3Aunt JuliaNorman MacCaig was influenced by visits to his mother’s family in the Highlands of Scotland, even though he was brought up in Edinburgh.
4Stanza 1Aunt Julia spoke Gaelic very loud and very fast. I could not answer her — I could not understand her.
5Stanza 2She wore men's boots when she wore any. — I can see her strong foot, stained with peat, paddling with the treadle of the spinning wheel while her right hand drew yarn marvellously out of the air.adverb
6Hers was the only house where I've lain at night Stanza 3Hers was the only house where I've lain at nightin absolute darkness in a box bed, listening to crickets being friendly.
7Stanza 4Personification to suggest something about her characterShe was buckets and water flouncing into them. She was winds pouring wetly round house-ends. She was brown eggs, black skirts and a keeper of threepennybits in a teapot.Metaphors to define her hard life
8Stanza 5AlliterationAunt Julia spoke Gaelic very loud and very fast. By the time I had learned a little, she lay silenced in the absolute black of a sandy grave at Luskentyre.
9Stanza 5 continuedBut I hear her still, welcoming me with a seagull's voice across a hundred yards of peatscrapes and lazybeds and getting angry, getting angry with so many questions unanswered.
10Key pointsThe poet pays tribute to his aunt who lived a hard life on the island of Harris in the Western Isles of ScotlandShe had a spinning wheel for producing the famous Harris TweedThe poet uses power of observation to describe her and the settingsShe spoke Gaelic which he could not understand
11Content – 1st stanza A child’s memory of his aunt– Aunt Julia Main recollection is her language – Gaelic –which he could not understand
12Content – 2nd stanzaDescribes his aunt and how she seemed strange to him – barefoot, or wearing ‘men’s bootsHis description gives an insight into her way of life
13Content 3rd stanzaHe recalls the strange experience of sleeping in a box bed but he feels safe there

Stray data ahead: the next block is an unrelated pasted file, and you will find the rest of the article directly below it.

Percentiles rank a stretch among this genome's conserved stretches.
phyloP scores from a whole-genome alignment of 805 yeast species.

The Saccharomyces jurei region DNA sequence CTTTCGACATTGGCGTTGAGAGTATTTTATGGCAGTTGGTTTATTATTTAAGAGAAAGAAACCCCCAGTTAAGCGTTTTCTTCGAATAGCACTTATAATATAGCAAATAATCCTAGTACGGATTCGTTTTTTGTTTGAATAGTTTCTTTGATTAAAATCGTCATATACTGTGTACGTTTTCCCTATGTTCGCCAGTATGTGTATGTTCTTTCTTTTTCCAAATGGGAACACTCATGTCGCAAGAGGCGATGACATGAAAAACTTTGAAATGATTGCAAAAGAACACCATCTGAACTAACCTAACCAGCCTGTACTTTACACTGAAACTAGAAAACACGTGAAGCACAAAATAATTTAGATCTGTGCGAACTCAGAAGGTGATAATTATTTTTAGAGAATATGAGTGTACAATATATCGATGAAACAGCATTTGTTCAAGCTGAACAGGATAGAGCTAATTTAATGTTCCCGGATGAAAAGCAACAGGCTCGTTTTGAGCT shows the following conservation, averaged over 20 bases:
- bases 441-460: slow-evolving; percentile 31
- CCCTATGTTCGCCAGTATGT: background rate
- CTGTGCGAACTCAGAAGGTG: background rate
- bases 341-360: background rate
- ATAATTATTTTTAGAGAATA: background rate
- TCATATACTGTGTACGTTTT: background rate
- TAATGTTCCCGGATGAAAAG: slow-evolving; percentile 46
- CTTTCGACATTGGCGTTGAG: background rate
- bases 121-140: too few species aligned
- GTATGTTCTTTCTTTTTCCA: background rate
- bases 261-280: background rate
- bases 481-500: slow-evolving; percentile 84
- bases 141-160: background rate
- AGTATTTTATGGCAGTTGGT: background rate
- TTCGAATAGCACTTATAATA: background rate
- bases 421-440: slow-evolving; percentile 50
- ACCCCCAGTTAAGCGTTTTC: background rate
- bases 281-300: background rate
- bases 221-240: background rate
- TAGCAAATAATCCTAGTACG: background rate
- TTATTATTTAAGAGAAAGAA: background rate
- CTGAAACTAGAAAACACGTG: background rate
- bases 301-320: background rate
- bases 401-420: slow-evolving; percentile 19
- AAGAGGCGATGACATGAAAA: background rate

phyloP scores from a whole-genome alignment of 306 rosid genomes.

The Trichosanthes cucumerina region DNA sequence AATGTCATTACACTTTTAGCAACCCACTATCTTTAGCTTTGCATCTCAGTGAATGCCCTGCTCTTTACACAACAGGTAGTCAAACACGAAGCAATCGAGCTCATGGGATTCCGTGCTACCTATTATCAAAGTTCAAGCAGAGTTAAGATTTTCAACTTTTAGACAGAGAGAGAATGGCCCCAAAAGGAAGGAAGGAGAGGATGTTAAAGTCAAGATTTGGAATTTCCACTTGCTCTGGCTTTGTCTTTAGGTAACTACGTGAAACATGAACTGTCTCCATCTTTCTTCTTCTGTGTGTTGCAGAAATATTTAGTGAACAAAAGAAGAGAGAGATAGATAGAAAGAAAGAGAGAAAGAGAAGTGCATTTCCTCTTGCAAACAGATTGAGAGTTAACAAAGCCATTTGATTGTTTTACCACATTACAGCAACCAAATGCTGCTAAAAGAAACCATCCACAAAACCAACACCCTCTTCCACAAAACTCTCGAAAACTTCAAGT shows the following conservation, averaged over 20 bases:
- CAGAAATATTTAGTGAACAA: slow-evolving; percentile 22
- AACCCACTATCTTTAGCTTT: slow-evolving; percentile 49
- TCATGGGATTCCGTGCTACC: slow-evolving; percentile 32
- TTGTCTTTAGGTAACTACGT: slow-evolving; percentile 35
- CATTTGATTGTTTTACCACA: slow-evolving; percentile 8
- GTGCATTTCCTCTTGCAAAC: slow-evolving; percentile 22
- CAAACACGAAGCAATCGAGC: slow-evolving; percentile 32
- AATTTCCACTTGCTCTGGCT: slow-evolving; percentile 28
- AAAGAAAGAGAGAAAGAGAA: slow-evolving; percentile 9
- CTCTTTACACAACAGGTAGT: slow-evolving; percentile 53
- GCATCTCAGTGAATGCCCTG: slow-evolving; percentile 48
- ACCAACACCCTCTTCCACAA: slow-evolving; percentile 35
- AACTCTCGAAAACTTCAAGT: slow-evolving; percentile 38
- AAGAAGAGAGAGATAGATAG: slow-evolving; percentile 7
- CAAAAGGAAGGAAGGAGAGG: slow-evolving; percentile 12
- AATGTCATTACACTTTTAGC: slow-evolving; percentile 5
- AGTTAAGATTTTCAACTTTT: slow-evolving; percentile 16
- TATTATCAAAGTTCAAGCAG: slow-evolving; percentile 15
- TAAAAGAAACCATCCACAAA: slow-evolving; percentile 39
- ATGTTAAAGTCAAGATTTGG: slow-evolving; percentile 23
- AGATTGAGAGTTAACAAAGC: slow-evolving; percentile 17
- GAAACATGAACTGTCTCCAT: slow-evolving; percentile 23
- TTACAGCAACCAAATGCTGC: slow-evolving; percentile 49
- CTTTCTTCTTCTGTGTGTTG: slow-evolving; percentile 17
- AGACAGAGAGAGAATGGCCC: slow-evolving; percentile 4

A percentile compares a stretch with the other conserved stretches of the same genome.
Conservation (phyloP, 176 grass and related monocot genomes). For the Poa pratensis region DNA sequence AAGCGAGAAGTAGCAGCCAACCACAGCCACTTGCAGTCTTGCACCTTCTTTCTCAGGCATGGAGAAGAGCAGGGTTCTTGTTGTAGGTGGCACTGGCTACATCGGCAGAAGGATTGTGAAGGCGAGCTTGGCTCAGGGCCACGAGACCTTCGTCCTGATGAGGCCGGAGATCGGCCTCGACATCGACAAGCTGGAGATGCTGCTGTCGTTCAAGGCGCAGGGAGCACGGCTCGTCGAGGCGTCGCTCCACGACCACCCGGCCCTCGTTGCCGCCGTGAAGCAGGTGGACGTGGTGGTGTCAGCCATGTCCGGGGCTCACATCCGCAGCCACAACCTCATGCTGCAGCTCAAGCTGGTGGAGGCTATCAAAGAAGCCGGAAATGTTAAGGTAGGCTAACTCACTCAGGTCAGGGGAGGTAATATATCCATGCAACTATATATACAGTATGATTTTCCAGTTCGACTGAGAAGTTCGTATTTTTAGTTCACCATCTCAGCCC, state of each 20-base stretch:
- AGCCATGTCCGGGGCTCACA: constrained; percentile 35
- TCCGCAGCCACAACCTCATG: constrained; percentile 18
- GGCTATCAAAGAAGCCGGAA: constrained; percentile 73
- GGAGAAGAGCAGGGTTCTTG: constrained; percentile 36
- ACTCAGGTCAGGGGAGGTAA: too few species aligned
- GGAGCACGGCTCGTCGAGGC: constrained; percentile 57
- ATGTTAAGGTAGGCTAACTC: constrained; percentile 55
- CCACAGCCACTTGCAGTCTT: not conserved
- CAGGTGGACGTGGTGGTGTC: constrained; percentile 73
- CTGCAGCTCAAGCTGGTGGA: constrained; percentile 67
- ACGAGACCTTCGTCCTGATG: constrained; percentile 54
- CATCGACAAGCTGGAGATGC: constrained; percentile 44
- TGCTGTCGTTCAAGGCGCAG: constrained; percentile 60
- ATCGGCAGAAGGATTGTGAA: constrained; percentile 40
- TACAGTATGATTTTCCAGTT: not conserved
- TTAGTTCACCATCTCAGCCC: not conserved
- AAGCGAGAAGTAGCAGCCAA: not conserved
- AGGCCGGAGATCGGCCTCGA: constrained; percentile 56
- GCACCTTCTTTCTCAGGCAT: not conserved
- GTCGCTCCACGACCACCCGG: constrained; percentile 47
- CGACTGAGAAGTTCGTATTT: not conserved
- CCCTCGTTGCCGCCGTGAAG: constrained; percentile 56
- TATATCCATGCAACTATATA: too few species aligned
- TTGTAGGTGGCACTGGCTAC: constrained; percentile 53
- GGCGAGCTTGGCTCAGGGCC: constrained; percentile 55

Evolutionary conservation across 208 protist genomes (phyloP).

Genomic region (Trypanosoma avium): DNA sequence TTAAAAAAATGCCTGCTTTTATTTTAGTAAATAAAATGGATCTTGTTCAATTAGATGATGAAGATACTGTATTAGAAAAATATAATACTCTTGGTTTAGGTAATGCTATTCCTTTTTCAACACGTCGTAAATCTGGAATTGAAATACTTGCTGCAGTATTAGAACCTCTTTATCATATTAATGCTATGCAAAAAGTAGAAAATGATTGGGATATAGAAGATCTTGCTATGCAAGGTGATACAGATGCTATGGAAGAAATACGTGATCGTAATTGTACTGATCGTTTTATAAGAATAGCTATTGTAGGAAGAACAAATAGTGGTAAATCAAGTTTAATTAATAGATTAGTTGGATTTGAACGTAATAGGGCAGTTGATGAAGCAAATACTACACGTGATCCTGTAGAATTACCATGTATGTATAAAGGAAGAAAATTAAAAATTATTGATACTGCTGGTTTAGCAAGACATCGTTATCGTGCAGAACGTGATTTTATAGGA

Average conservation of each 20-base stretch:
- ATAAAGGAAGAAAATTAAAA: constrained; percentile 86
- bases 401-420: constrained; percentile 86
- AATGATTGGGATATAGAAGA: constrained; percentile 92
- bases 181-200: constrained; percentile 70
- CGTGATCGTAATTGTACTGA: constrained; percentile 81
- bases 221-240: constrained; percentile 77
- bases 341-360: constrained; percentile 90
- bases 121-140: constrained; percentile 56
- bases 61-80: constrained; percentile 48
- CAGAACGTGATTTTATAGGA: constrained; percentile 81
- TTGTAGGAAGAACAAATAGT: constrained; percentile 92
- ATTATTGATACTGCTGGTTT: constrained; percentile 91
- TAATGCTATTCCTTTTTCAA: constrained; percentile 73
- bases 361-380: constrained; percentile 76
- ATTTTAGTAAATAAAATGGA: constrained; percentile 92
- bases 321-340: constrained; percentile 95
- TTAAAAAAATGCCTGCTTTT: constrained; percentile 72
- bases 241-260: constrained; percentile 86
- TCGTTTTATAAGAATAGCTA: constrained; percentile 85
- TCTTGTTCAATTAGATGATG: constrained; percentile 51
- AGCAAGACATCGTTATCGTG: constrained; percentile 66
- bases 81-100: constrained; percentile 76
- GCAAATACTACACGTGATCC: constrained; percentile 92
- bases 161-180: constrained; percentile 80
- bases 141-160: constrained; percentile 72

14Content 4th stanzaVivid images and metaphor capture aspects of her life: carrying buckets of water as there is no running water
15Content 5th stanzaBy the time he learned some Gaelic, it was too late to communicate with his Aunt: she had diedHe feels frustrated and ‘angry’ that he was too late to get the chance to chat with her and really get to know herShe could be angry because she didn’t ever experience a life other than her own and didn’t get to know him either.
16Tone and language Some language is plain and factual The two opening linesMetaphors define her hard life‘She was buckets’Personification is used to suggest something about Aunt Julia’s character‘flouncing’
17Tone and languageHer ‘seagull’s voice’ is a metaphor to describe her loud, incomprehensible voice!Scottish dialect is used in the poem‘lazybeds’
18Tone and languageThe repetition of ‘getting angry’ emphasises his frustration at never having talked to herDark images are used throughout the poem to illustrate how basic and bleak things were on the remote island – ‘stained with peat’ ‘absolute darkness’ ‘black skirts’ ‘absolute blackHer loud, fast Gaelic voice is the most memorable thing about her; when she is dead she is ‘silenced’
19Other cultureMost obviously the Gaelic language – it seems alien as it could not be understoodDescription of features of the landscapeThe spinning wheel used for generations to make Harris tweedThe traditional box bedThe use of an actual place name: Luskentyre
20WRITTEN TASKSTry your best to work through the eight questions about, ‘Aunt Julia’. Make your answers and detailed and as mature as possible. Use your notes and use the words metaphors and personification!Imagine that you are the young narrator laying in your box bed listening to the friendly crickets, writing a diary entry about your visit to see Aunt Julia.
21Extension TaskIf you have time, why don’t you try to draw Aunt Julia, and illustrate some of the metaphors around her to show your understanding.